CRANSTON â€“ In a move that stunned the Rhode Island political world, and completely scrambled the complex electoral calculus for the 2014 gubernatorial race, Gov. Lincoln Chafee announced Wednesday that he will not seek a second term as the stateâ€™s chief executive.
Chafeeâ€™s choice was all the more surprising because in May he switched parties to become a Democrat, an action universally believed to be positioning himself for a re-election bid under the banner of his new party. He ends a career in public office that stretched from the 1980s to the present, and saw him serve as a city councilman and mayor in his hometown of Warwick, a U.S. senator, all as a Republican, and governor as an Independent and, most recently, a Democrat. Although he says he has no immediate plans for what he will do after he leaves office, Chafee, 60, refused to say he would not run for some office in the future, joking that â€śIâ€™m still a young kid.â€ť
Chafee said he will finish out the remainder of his term and has no plans to step down.
Modest, unassuming and downright shy by the standards of most politicians, Chafee eked his way into the governorâ€™s office in 2010 with just 36 percent of the vote. After he took office as governor, Chafeeâ€™s approval ratings plummeted even lower, to the point where last year he was called the least popular governor in the country after his ratings bottomed out at 22.1 percent in a February 2012 Brown University poll. He was plagued by controversies that ran the gamut from the stateâ€™s stubbornly high unemployment rate, which remained mired in the double digits until earlier this year to an annual dust-up about what to call the Statehouse Christmas tree â€“ like his predecessor, Chafee insisted on calling the holiday evergreen a â€śholiday tree.â€ť
Chafee told reporters he had not done any polling before making his decision and believed he would have won if he did seek a second term.
Despite the efforts of the press corps to elicit a political reason for his decision, Chafee doggedly insisted he wanted to devote all his time on issues important to the state â€“ education, unemployment, workforce development, helping cities and towns through difficult financial times and trying to achieve a settlement in the unionsâ€™ challenge to Rhode Islandâ€™s new pension law without difficult and expensive litigation â€“ without the distraction of running what would be a long, intense and costly re-election campaign.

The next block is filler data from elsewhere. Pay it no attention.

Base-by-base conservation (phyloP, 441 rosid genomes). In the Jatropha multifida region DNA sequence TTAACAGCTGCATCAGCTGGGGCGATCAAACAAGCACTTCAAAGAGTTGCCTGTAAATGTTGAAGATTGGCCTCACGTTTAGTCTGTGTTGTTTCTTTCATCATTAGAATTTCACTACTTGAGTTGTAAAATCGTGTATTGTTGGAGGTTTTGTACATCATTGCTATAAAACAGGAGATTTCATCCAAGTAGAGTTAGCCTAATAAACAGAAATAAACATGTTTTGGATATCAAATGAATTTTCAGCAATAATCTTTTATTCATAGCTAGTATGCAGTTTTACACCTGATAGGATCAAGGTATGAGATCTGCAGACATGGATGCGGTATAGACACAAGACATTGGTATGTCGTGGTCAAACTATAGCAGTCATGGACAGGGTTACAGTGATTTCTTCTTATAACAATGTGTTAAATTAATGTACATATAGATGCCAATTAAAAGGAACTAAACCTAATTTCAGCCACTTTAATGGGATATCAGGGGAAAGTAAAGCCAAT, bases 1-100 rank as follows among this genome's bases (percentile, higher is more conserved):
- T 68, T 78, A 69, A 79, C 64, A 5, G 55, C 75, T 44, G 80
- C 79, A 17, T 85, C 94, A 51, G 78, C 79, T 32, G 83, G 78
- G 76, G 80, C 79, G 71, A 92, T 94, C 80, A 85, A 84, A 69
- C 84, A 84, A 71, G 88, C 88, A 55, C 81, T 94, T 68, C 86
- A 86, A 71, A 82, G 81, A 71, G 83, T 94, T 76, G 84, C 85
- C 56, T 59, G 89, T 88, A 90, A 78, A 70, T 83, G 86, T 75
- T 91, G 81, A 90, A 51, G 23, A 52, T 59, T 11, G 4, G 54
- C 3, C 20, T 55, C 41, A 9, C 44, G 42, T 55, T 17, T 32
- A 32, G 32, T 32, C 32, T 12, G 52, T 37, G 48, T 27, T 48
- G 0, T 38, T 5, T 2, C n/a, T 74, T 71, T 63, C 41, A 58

He acknowledged that he was able to do his job and run for re-election as a mayor and senator, but said the stateâ€™s problems are too vexing at this moment for him to do the same thing as governor.
Chafee said he mulled his political future for much of the summer, discussing it with his wife, Stephanie, during an August vacation in Maine. He said he informed his staff of the decision Wednesday morning.
The two Democrats widely believed to have been planning to mount a primary challenge against Chafee â€“ Providence Mayor Angel Taveras and General Treasurer Gina Raimondo â€“ were diplomatic in statements responding to Chafeeâ€™s taking himself out of the 2014 contest, in keeping with their often stated positions that they have not made a final decision about whether to run for governor.
Taverasâ€™ written statement said: "I have a great deal of respect for Governor Chafee. He is a man of integrity who has dedicated his career to public service. Governor Chafee understands the need to support cities and towns. My office has worked closely with the Governor's office and will continue to do so for the rest of his term." A Taveres political spokesman said the mayor has not changed his timetable to announce his future political plans sometime in the fall.
Raimondoâ€™s statement struck a similar tone: "I would like to thank Governor Chafee for his many years of public service to the state of Rhode Island. Like his father before him, the Governor always had Rhode Island's best interests at heart and was an unfailing optimist during very difficult times.
"I enjoyed working with him in public life and wish him and his family the best in the years ahead. I also look forward to finding ways to work together with him in the future to continue to move Rhode Island forward."
Chafee said he would not support any candidate in the Democratic primary race.
Republican Mayor Allan Fung of Cranston, also believed to be preparing to make a bid for governor and Ken Block, founder of the Moderate Party of Rhode Island and the only declared candidate for governor so far, did not respond to requests for comment on Wednesday.
Chafeeâ€™s departure from the race means the state could see its first female governor, its first Latino governor or its first Asian-American governor.
The governor made his announcement at the rear of the Department of Motor Vehicles headquarters, saying the reduction in long wait times at that office is a symbol of his success in office.
After following the footsteps of his famous father, the late U.S. Senator and Gov. John H. Chafee, into the Republican Party, the younger Chafee served as a city councilman and mayor of Warwick before becoming a U.S. Senator himself. Becoming increasingly estranged with the national GOP while he was in Washington, Chafee became an Independent after a particularly rancorous primary battle in 2006 that contributed to his loss of the Senate seat to Democrat Sheldon Whitehouse, a seat his family had held for the Republican Party for more than three decades. Chafee said his father always told him to leave a workplace better than he found it, and he is confident he will have done that when he leaves the governorâ€™s office.
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